When I caught him lying in one instance I immediately called him out on it, whereupon he changed his answer five times in succession.
    I said “You’ve changed your story five times now.” He says, “Well, you’re making me nervous.”
    Really – back at my fault?
    He showed himself that day.
    By the way, this relationship did not last long. I could sense what his end goal was, which was to use me as sugar momma. I could see the steps he was taking, the attempts to make me feel less. It was little things. But I was on alert.
    One example: I cleaned the frig. Anyone can clean a frig, right? I have a career, keep a nice home, am independent and have much self esteem and respect for my self.
    You know what he says when he sees the clean frig? “I’m proud of you!”
    are you kidding me. Proud of me for cleaning a frig. Isn’t that what you’d tell a person struggling with daily life? He said this in an attempt to make me feel less and that I’d done this great thing. Things like that kept happening. It was very strange. But he was trying to dumb me down so that I’d feel like I needed him. I figured him out pretty quickly. It was creepy. I’m glad that’s behind me.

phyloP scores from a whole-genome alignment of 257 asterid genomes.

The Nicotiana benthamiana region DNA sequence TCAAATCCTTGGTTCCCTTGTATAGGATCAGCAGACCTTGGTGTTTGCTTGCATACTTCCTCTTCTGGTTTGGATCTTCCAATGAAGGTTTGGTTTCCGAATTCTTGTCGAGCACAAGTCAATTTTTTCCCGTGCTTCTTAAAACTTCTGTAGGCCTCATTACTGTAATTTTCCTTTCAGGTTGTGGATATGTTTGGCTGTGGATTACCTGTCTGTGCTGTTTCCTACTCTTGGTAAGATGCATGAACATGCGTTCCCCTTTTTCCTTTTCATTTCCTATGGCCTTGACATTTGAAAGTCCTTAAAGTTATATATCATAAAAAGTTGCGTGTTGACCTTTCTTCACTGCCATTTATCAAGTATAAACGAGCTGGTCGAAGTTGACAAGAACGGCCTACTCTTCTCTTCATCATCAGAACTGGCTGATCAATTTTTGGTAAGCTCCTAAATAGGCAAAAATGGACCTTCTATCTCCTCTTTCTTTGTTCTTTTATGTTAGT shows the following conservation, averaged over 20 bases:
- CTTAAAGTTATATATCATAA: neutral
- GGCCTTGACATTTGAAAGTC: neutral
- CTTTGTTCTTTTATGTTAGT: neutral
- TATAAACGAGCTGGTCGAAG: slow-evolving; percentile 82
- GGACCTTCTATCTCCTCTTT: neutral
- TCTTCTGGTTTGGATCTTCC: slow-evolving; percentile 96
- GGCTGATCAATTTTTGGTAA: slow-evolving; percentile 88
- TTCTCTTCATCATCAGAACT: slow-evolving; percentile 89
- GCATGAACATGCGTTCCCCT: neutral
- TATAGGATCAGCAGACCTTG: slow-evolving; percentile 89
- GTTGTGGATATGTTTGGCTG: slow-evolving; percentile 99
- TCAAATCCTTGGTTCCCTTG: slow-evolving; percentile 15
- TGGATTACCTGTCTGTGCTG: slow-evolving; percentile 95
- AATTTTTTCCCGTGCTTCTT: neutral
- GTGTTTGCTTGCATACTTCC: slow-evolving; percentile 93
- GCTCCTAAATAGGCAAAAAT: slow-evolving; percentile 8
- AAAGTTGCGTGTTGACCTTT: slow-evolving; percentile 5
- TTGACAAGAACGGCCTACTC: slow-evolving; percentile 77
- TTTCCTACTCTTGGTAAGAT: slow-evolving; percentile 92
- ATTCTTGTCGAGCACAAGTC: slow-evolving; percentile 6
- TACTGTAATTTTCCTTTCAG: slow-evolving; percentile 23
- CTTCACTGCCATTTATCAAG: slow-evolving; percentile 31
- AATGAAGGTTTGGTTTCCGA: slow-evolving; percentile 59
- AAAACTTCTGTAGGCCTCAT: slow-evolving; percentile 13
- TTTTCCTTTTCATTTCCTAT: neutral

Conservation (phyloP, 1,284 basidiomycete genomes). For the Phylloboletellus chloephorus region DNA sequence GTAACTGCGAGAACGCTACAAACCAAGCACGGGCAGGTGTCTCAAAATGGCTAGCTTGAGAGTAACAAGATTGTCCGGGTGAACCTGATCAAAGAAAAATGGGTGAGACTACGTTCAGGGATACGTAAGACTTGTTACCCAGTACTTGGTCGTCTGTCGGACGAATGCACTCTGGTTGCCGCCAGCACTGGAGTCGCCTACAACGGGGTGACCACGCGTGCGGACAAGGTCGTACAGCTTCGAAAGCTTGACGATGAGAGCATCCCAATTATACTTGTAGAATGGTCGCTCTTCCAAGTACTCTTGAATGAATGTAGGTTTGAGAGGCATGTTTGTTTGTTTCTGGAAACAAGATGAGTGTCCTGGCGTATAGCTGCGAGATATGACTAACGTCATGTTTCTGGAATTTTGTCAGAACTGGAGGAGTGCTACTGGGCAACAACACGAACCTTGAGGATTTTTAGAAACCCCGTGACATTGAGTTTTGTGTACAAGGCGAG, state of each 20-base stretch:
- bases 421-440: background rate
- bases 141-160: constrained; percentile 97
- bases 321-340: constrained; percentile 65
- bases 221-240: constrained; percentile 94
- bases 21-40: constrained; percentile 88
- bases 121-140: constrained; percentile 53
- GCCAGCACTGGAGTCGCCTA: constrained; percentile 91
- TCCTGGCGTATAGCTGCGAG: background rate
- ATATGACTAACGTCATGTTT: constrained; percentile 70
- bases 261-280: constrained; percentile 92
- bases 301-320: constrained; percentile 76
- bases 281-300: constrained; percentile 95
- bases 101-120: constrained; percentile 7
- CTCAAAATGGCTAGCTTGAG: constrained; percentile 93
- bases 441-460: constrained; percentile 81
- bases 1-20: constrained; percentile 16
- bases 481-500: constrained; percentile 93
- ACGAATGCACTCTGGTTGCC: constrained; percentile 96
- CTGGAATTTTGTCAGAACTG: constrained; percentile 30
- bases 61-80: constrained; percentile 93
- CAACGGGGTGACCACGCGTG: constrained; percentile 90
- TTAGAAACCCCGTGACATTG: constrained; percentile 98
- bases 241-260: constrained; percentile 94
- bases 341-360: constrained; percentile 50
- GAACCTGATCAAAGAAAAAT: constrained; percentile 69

1. Lucy,

      Good on you not just catching the lies, but calling him on it in real time!

      So that’s what that is all about!! I’ve had people say that to me and I’m really confused as to why their saying that. It strikes me as strange. I can see it when someone is really challenged by something and screws up the courage to face it/do it, but everyday stuff, it’s just bizarre.

      1. Healing,
        If something strikes you as strange, then it is strange! Put the puzzle pieces together and you can figure out what a person’s intentions are. It takes a little time, but once you’ve dealt with disturbed persons and realize the extent they can go to fulfill their agenda, you realize your ideas about them are not crazy, and that yes some people will use you to get what they want. It’s sick and disheartening, but it’s real life. The more aware we become the less time and effort and $$ we will waste on bad relationships.

  8. I’m curious if anyone else has noticed or suspected that women resort to/use gaslighting in general, more than men. Clearly both sexes use it. I’m NOT picking on women.